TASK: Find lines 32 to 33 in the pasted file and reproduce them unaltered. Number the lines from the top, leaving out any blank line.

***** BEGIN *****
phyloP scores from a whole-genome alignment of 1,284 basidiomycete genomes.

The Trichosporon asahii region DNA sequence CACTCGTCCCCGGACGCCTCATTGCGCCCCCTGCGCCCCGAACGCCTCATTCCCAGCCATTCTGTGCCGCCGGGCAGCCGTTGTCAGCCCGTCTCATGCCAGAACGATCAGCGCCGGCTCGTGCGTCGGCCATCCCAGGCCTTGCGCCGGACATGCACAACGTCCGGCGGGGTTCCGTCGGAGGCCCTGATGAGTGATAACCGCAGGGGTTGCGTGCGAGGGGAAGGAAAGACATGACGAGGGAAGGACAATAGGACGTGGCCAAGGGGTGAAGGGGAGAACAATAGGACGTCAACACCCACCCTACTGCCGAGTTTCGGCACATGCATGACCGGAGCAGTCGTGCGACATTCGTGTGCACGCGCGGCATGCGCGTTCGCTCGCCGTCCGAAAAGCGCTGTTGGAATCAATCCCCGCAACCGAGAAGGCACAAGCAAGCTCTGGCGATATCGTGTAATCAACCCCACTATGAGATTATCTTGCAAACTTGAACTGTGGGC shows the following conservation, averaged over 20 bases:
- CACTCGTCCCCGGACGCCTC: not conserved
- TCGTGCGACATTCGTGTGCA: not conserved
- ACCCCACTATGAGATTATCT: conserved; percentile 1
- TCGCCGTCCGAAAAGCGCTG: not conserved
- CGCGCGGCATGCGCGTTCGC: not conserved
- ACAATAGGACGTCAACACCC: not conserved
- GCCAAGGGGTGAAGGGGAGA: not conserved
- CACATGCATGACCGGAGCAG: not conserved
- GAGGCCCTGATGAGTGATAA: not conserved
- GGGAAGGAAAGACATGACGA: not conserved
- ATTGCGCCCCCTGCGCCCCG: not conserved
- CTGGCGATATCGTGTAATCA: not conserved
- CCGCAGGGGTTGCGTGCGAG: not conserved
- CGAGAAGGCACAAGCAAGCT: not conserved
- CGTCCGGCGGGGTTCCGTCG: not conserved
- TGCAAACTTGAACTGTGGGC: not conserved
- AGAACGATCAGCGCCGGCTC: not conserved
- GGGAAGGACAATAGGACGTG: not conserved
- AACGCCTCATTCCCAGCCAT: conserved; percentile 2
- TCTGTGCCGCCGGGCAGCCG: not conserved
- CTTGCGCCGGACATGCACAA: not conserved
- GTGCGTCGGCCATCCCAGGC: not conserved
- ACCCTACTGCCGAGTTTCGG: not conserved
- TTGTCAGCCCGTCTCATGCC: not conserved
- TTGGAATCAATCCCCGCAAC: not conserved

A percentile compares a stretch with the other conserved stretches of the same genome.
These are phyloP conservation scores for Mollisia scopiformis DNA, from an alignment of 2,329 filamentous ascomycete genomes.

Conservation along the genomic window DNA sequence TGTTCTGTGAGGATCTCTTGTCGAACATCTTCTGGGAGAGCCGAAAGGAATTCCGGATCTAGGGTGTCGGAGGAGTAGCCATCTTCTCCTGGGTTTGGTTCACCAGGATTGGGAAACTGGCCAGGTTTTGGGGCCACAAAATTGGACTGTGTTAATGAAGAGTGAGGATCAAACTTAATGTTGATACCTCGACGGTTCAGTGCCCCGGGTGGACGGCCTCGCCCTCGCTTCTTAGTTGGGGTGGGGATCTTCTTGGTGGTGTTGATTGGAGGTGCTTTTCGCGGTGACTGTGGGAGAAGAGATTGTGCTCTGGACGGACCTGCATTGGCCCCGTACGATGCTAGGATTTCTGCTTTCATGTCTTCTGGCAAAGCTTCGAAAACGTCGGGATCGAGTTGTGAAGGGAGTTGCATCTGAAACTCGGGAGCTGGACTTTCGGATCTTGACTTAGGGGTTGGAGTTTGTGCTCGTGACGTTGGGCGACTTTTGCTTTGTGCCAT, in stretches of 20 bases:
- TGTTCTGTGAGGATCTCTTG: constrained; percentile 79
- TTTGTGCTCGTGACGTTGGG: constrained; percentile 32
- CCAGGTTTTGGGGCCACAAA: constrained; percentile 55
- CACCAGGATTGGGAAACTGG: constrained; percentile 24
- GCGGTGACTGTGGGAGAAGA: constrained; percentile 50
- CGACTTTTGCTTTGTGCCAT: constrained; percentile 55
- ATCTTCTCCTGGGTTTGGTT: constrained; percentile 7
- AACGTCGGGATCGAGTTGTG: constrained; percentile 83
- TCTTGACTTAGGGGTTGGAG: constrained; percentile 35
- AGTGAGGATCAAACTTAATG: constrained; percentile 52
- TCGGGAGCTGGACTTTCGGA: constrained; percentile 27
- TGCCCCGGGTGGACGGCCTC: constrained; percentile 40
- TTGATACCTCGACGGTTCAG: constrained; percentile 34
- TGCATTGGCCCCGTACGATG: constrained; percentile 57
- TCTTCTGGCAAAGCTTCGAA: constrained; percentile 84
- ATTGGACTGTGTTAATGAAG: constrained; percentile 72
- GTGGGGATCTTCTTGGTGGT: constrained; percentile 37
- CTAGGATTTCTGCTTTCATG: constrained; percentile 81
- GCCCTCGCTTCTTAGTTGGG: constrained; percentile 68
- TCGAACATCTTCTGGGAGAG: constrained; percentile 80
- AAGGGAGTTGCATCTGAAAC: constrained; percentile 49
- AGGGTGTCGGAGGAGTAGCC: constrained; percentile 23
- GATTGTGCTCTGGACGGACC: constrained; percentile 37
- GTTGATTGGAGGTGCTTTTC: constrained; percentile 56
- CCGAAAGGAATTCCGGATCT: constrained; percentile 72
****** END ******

- TTTGTGCTCGTGACGTTGGG: constrained; percentile 32
- CCAGGTTTTGGGGCCACAAA: constrained; percentile 55